The second tier is made up of your friends and family, who will drop by to brighten your day and ask about your well-being. They’ll bring books to read while you recover, gossip to keep you in the loop, and jokes to make you laugh. They’re like breaths of fresh air in a world of medical jargon and stuffy hospitals.

This is actually one of the hardest steps as you start telling those who are close to you about your breast cancer. It starts to feel real, and you have to say it out loud over and over again.

Find Your Voice and Start Asking Questions

Some doctors and hospitals make a patient feel rushed, especially if the cancer seems minor and easy to treat. This might be good news for you, as you’re not a case that the staff is highly worried about, but it can make a patient feel like their not valued or important.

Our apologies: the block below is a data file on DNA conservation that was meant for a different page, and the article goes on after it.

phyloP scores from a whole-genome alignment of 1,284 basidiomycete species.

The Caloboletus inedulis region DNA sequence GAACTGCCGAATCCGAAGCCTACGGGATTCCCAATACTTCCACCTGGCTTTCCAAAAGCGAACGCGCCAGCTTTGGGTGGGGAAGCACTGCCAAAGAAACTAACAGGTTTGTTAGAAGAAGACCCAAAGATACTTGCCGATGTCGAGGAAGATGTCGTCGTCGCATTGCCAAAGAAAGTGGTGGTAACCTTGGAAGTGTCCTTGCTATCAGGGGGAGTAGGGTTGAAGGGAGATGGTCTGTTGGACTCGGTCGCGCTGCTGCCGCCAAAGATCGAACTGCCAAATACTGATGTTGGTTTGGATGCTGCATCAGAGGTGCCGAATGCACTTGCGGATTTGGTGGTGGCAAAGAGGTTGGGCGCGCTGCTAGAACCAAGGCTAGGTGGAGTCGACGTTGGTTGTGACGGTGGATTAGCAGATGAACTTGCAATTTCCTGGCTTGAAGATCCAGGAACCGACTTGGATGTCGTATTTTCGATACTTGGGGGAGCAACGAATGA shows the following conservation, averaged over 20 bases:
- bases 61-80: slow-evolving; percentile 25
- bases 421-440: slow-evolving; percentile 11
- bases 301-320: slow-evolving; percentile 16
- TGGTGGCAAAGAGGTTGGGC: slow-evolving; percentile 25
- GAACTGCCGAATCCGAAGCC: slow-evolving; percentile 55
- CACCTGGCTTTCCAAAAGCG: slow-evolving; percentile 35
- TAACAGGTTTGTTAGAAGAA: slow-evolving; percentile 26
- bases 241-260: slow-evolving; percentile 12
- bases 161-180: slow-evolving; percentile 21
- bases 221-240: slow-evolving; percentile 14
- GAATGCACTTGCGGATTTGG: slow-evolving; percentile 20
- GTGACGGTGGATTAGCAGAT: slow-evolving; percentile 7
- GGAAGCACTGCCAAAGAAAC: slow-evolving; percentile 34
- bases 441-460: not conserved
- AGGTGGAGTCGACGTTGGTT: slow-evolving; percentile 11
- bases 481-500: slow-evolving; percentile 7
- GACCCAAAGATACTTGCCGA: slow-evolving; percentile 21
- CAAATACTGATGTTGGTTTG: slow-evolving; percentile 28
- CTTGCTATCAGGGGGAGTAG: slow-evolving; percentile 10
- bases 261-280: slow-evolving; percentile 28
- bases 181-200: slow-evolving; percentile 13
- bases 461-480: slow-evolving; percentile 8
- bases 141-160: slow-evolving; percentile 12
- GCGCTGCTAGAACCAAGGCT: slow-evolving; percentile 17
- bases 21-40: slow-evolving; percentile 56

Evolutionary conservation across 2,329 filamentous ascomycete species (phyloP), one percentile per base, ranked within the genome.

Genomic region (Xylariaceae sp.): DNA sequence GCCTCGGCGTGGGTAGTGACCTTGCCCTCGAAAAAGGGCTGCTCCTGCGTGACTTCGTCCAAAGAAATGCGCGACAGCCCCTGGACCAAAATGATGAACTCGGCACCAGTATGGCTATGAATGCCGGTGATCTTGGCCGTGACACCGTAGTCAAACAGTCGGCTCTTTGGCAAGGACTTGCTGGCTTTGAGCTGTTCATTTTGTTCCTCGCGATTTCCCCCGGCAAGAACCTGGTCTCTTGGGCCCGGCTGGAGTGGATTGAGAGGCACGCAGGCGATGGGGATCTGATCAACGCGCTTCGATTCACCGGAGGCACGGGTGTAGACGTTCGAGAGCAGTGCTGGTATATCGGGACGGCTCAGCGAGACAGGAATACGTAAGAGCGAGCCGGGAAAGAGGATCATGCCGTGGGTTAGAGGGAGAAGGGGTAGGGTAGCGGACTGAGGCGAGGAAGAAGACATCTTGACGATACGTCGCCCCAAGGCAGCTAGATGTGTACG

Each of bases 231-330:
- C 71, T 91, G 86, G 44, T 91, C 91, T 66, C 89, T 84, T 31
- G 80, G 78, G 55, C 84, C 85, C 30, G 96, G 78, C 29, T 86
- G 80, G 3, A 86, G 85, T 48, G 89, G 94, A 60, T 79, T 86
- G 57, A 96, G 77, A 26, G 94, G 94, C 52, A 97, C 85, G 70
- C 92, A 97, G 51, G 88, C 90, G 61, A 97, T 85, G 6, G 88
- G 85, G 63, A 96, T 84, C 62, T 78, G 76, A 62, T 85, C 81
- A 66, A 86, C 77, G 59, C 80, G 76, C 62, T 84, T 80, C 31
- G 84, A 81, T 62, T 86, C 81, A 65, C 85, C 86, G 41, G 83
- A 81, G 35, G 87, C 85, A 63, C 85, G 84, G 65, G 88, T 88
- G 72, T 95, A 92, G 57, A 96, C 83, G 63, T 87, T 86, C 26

Don’t let the doctor or nurse leave until you have every possible question and concern addressed. You’re already going through a difficult time in your life; you don’t want to be left in the dark in regard to your treatment plan. Ask what test results mean, look at your chart, and have the doctor give explanations of the treatment process.

Treat Yourself

One of the first things you should do after you’ve been diagnosed with breast cancer is to treat yourself to cupcakes, that purse you’ve had an eye on, a manicure, or whatever else makes you feel good about yourself. The road ahead won’t be easy, so take a little time to make yourself feel good before you have to face it.

Fighting cancer isn’t easy, but that doesn’t mean you can’t beat it. Use it to build strength, not weakness.

photo by: TipsTimes

Better Than Before: Why are Adult Women Using ADHD Meds?